- It has a small head of cream-colored, bitter leaves and it is grown completely underground or indoors in the absence of sunlight in order to prevent the leaves from turning green and opening up .The plant has to be kept just below the soil surface as it grows, only showing the very tip of the leaves. It is often sold wrapped in blue paper to protect it from light and so preserve its pale color and delicate flavor. The smooth, creamy white leaves may be served stuffed, baked, boiled, cut and cooked in a milk sauce, or simply cut raw. The tender leaves are slightly bitter; the whiter the leaf, the less bitter the taste. The harder inner part of the stem at the bottom of the head should be cut out before cooking to prevent bitterness. Belgium exports chicon/witloof to over 40 different countries. The technique for growing blanched endives was accidentally discovered in the 1850s at the Botanical Garden of Brussels in Saint-Josse-ten-Noode, Belgium. Today France is the largest producer of endive.
The Catalogna chicory includes a whole subfamily of chicory and used throughout Italy .
Although leaf chicory is often called “endive”, true endive is a different species in the genus and should not be confused with Belgian endive.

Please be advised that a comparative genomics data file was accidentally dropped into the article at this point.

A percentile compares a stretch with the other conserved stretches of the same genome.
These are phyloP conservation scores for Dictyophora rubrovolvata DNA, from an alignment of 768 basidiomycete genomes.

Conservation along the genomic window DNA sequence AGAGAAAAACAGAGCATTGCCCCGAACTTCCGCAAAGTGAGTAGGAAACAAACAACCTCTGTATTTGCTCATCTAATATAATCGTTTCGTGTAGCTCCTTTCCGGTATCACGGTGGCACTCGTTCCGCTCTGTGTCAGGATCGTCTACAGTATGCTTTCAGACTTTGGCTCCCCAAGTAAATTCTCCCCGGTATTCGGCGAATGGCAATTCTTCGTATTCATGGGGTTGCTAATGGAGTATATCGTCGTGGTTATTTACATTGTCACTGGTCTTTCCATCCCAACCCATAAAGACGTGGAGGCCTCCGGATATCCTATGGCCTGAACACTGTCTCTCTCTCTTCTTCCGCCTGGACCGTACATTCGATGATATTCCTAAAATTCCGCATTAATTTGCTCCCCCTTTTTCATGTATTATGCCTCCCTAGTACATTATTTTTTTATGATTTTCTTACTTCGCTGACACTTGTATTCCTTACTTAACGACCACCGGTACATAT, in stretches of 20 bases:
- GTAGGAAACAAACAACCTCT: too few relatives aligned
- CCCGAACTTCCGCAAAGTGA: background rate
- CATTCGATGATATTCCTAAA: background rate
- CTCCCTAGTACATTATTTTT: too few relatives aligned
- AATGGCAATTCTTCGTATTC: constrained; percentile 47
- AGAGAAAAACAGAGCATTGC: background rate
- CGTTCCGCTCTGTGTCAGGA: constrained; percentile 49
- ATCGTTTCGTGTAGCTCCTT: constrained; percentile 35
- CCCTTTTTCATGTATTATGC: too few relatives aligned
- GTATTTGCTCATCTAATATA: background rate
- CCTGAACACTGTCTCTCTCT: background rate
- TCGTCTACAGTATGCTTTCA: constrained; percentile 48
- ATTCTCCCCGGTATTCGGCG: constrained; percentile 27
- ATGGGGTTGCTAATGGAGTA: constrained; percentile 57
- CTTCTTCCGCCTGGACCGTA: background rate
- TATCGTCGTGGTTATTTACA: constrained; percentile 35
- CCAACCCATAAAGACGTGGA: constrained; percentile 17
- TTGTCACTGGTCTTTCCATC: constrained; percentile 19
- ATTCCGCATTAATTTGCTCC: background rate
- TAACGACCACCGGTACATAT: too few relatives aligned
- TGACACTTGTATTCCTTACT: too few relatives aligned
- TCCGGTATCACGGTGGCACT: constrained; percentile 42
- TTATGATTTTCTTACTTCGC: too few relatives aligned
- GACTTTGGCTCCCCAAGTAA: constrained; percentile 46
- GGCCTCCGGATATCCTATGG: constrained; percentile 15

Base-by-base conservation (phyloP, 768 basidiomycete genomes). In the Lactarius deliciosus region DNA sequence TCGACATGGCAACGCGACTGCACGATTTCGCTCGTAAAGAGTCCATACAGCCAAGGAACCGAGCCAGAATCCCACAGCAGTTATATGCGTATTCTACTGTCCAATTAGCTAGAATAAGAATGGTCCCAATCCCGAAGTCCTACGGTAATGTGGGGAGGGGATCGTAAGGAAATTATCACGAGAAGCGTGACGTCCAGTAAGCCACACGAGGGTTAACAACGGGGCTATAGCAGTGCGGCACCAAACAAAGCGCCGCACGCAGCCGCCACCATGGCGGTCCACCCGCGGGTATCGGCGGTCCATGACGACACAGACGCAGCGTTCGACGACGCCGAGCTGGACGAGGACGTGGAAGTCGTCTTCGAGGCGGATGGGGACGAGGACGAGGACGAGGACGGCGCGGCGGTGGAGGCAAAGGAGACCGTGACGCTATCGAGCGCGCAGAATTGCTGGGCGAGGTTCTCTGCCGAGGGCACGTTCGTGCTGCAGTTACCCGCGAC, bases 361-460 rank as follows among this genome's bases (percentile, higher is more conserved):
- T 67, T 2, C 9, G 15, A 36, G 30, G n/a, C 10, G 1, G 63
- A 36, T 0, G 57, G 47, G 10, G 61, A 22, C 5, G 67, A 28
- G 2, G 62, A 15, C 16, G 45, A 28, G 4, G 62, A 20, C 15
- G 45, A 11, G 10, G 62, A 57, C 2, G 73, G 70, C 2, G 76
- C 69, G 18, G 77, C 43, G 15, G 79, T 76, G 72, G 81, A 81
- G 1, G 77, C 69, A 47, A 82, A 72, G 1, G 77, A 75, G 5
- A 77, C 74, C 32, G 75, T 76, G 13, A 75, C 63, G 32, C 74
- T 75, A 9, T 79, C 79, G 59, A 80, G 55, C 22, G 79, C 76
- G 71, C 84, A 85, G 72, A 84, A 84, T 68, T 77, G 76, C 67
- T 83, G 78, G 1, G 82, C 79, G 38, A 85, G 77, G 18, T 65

Root chicory has been cultivated in Europe as a coffee substitute. They are baked, ground, and used as an additive, especially in the Mediterranean region where the plant is native. As a coffee additive, it is also mixed in Indian filter coffee, and in parts of Southeast Asia, South Africa, and southern United States, particularly in New Orleans. It has been more widely used during economic crises such as the Great Depression in the 1930s and during World War II in Continental Europe. Chicory, with sugar beet and rye, was used as an ingredient of the East German Mischkaffee (mixed coffee), introduced during the “East German coffee crisis” of 1976-79.
Around 1970, it was found that the root contains up to 20% inulin, a polysaccharide similar to starch..It is used as a sweetener in the food industry with a sweetening power 1⁄10 that of sucrose and is sometimes added to yogurts as a prebiotic. Inulin is also gaining popularity as a source of soluble dietary fiber and functional food.
Chicory root extract is a dietary supplement or food additive produced by mixing dried, ground chicory root with water, and removing the insoluble fraction by filtration and centrifugation. Other methods may be used to remove pigments and sugars. It is used as a source of soluble fiber.